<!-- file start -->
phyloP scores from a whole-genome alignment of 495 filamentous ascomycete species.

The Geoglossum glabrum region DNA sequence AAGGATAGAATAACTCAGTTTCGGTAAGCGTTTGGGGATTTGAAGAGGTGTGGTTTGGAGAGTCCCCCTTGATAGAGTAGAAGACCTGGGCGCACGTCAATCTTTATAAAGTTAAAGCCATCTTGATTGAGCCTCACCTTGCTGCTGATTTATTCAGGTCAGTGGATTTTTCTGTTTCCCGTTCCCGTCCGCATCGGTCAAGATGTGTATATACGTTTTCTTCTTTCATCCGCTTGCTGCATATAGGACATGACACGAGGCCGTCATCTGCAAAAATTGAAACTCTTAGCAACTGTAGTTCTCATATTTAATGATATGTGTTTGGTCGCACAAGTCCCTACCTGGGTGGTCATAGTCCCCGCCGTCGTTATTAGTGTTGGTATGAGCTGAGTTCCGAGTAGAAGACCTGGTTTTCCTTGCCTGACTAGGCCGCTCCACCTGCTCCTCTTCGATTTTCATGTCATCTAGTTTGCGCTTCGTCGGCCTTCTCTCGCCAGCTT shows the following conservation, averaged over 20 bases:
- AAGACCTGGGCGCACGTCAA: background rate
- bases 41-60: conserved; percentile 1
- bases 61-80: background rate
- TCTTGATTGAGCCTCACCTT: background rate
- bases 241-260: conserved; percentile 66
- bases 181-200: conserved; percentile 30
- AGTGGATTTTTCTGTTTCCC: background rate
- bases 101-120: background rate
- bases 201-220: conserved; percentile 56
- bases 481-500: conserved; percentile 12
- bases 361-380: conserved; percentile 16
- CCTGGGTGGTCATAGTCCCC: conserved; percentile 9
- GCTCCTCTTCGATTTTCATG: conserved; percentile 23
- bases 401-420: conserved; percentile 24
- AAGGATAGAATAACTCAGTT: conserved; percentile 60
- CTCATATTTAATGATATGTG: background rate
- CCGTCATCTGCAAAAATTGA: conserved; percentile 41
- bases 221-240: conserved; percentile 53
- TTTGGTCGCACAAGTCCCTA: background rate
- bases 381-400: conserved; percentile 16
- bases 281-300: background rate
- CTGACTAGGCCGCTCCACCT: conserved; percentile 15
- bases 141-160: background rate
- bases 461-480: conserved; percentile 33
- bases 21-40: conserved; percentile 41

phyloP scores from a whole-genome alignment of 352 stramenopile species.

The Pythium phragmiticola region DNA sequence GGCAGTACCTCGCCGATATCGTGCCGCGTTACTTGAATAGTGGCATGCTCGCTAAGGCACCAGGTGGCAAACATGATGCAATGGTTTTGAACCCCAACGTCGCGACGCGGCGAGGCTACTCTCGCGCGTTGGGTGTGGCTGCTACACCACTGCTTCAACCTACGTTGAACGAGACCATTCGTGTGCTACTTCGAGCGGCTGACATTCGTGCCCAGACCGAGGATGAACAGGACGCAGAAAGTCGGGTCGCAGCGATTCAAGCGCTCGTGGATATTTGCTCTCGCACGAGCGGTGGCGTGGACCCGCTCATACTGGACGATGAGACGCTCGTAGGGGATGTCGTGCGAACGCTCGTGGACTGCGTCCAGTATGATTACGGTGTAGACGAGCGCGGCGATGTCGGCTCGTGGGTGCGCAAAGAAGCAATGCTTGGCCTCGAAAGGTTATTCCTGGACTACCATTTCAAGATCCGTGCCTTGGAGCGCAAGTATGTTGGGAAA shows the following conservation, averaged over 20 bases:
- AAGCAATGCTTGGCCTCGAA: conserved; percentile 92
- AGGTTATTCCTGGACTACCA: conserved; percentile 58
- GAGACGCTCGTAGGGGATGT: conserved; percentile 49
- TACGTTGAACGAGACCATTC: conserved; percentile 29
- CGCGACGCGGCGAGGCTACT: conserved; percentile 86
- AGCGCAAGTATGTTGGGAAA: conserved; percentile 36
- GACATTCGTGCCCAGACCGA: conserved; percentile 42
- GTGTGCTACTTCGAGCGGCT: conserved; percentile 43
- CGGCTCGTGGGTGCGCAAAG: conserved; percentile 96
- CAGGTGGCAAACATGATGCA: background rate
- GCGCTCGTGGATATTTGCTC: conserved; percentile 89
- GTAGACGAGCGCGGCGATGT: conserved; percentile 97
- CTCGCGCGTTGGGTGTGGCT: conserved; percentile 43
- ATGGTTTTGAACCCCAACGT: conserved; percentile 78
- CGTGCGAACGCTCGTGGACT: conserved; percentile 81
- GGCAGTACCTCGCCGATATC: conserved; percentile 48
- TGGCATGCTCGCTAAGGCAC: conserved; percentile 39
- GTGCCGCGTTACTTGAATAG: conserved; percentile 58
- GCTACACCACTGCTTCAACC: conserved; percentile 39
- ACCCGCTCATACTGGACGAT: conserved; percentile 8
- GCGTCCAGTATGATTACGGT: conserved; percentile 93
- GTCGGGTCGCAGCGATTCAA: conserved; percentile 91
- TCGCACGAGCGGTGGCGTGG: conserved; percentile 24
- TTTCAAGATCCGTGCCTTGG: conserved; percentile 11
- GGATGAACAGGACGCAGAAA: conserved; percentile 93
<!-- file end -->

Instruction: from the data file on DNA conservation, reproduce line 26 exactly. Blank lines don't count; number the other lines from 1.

- bases 461-480: conserved; percentile 33